Piketty has notified us that, unless we take steps to redistribute capitalistic wealth, most of us, or our grand-children or their grand-children will be working for, and at the sufferance of a very small group of very greedy people.  And, by that time, the media sources will have convinced everyone that such a system is preferable to all others.

This will not happen if the transparency contemplated by Piketty becomes a source of growing political demand.  The curious thing is that we already have a working model of how it works.  People typically don’t hide their ownership of real property because, if they are not the recorded owners, they cannot use it for collateral to borrow money and, if they don’t pay taxes on it and, thus identify themselves as the owners, the state or someone else may dispossess them.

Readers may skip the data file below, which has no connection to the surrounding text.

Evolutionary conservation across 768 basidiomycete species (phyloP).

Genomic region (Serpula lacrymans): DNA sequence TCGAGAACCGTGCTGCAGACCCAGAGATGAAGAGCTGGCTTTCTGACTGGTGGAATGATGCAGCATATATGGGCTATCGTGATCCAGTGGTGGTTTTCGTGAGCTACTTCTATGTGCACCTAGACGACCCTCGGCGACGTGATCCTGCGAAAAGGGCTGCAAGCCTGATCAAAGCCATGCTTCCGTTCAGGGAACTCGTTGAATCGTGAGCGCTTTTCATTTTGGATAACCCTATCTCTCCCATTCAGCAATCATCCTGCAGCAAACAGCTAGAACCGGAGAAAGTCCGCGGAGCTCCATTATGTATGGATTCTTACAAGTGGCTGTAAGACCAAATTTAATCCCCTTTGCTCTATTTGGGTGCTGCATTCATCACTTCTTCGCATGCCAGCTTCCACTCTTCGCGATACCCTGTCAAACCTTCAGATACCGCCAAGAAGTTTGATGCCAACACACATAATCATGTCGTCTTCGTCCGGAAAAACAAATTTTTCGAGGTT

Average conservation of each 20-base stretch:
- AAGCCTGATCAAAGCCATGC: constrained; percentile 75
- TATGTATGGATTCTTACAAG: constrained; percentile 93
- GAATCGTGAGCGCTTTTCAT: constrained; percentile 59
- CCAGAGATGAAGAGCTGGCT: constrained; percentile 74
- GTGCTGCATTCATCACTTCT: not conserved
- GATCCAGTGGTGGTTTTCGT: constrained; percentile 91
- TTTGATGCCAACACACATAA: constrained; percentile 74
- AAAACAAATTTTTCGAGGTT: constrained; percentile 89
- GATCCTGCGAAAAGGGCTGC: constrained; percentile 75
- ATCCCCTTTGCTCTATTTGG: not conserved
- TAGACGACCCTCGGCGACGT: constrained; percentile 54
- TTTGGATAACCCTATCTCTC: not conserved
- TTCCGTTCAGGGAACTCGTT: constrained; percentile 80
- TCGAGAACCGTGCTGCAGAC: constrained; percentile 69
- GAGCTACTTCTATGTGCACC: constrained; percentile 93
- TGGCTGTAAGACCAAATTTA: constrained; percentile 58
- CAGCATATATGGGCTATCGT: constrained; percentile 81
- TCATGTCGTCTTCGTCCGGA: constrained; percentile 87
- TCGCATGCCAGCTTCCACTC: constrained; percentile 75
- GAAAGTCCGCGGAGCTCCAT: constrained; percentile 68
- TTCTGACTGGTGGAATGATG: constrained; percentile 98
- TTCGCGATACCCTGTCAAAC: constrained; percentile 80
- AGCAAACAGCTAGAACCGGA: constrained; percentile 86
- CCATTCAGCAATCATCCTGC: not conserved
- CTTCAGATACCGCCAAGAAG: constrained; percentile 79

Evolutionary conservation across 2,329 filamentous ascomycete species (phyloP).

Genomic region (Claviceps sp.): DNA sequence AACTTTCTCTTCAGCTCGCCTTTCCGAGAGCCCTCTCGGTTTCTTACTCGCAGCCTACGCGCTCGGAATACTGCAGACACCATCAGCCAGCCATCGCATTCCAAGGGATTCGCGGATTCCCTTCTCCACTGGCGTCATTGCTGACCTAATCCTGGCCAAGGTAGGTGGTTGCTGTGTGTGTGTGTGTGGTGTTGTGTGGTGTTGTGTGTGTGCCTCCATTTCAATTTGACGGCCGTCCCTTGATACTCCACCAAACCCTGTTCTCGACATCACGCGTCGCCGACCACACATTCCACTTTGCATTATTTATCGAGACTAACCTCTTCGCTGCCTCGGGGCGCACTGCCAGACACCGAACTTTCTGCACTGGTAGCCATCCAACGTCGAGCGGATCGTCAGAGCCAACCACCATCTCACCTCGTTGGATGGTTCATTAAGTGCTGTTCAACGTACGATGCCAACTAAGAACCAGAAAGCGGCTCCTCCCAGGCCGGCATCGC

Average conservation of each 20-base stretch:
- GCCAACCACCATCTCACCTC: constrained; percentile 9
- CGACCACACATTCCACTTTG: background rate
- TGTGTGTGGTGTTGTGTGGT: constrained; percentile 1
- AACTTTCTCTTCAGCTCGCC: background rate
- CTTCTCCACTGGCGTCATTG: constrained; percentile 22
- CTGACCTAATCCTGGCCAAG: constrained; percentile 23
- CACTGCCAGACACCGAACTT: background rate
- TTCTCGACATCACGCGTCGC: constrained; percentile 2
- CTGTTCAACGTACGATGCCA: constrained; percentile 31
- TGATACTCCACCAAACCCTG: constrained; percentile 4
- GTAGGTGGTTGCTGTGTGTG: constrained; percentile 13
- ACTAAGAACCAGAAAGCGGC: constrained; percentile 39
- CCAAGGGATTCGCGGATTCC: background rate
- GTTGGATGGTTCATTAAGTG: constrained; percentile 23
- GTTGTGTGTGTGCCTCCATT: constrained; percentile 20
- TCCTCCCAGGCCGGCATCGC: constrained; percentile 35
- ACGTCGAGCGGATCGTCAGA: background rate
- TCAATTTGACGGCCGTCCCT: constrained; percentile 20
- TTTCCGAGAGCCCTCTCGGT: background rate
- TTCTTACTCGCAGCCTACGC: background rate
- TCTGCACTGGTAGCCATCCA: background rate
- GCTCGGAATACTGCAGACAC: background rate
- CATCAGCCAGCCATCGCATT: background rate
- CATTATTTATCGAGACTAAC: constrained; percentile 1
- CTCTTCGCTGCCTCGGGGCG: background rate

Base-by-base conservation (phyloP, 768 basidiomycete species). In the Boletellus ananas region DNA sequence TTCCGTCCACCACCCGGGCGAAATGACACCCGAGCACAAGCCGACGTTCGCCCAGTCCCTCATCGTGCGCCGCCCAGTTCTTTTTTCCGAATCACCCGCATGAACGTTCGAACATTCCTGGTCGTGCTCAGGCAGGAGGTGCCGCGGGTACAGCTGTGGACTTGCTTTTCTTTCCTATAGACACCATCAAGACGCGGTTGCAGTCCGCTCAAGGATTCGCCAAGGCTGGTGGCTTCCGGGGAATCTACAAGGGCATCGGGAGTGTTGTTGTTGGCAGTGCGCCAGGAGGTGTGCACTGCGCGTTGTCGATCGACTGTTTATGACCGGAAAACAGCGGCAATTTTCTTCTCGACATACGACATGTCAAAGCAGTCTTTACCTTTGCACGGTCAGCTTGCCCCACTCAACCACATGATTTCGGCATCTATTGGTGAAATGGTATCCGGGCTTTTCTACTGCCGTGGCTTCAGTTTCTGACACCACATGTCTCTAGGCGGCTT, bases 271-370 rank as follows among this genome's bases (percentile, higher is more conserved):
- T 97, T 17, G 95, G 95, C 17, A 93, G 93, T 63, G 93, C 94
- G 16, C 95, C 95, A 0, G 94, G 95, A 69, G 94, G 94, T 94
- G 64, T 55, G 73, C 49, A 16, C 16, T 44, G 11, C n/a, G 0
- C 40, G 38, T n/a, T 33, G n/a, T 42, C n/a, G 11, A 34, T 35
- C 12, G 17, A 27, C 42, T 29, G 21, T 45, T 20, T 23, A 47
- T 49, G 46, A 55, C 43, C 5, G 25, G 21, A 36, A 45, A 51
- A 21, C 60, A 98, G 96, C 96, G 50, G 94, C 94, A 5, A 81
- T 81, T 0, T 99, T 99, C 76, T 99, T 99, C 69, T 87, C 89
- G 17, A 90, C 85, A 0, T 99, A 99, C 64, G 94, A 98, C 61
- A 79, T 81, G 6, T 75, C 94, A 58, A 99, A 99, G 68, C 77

This system developed here in the U.S.  beginning with the Homestead Act of 1862.  It tolled the end of the “open range” that has been featured in countless western novels and movies.  The history of the development of this system is related in a book, The Mystery of Capital, by Hernando de Soto Polar.  I described my reaction to the book in an essay posted a few years ago.  [See Keeping Up With the Jones’s]

The point is that a system requiring ownership disclosure can be created.  There is no reason why forms of capital other than land could not be subjected to disclosure.   Tax avoiders would not be so eager to transfer their capital to the Cayman Islands if Cayman banks were required to disclose the ownership of it to a multinational taxing authority.  The Piketty tax would be levied on the capital, not on its owner.  But the motivation to hide ownership would be attenuated if stealth could not prevent tax liability.

Perhaps corporate lawyers would transition from being wealth-hiders to property valuation experts.